Many (most?) non-techy PC users would struggle to recover a PC from a partition-based backup, and it's those people that need the extra help using a "pop in this CD and sit back" option.
It's a shame really if the option provided by Comet could not install a working copy of Windows, but I guess that's where the lawsuit will justify itself.
I hope that both Comet and Microsoft come out of this with positive results. Comet as a company are in dire straits and they employ lots of people who depend on them. Would be a real shame if at least some of those had to join the dole queue because Microsoft couldn't work out a satisfactory solution which could keep everyone happy.
As per my original post is.......
Bottom line you should get the disk, everyone saying you download this you dont get the disk etc etc.... fair enough but other downloads we arent talking an OS were talking software.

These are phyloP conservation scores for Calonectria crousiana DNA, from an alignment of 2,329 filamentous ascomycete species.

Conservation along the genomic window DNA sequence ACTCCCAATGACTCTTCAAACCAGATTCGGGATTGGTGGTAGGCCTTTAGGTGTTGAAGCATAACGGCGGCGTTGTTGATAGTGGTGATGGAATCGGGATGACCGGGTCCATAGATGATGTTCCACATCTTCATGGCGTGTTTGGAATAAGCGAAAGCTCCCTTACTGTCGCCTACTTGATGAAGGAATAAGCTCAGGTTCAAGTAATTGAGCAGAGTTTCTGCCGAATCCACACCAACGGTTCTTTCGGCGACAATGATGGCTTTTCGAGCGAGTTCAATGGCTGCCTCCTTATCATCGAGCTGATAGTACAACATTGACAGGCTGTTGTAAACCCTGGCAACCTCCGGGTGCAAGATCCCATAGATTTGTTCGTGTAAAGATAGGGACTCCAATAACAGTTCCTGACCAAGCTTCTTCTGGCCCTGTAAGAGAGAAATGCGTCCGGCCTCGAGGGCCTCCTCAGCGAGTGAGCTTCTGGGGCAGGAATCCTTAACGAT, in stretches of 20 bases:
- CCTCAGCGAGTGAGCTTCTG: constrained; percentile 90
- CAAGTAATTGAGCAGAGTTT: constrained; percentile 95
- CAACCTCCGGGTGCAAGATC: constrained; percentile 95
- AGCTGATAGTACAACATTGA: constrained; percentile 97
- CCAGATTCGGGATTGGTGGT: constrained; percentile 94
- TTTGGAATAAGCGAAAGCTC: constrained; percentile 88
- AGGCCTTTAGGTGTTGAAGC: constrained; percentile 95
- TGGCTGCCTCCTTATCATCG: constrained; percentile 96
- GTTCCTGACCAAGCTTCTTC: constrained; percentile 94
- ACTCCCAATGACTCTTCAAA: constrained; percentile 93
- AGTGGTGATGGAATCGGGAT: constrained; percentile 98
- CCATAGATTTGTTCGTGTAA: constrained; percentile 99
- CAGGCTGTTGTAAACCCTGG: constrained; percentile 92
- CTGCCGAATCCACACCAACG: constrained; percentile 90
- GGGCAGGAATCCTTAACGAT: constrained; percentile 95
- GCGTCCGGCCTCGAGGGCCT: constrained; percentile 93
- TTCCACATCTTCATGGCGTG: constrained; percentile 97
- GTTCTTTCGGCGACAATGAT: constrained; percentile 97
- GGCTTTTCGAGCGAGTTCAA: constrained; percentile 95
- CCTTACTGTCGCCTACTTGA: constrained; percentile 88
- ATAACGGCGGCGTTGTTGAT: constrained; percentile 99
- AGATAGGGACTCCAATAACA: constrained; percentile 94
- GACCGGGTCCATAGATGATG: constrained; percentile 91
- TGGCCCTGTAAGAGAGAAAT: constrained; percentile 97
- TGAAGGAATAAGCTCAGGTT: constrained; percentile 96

For nearly every other software package you cant obtain a disk for free!!!!! Linux, unix, mac..... there is always a recovery disk or some media. Microsoft are kicking off over lost revenue, lets face it their lost revenue is 10-15 pound for purely a disk (less than 1pence and production cost few pence).
Some will blame the OEM for not supplying it..... So the OEM have the media to install it and repair it but no doubt when the OEM says to MS how much to send a disk as well MS probably say £10 plus the fee for the user license.
As far as im concerned if i purchase the software i should have the ability to download the install package when i choose and in a media format i choose, and as a further option if i want to purchase the media i should be able to...... thats standard for almost any software provider so why not for an OS provider.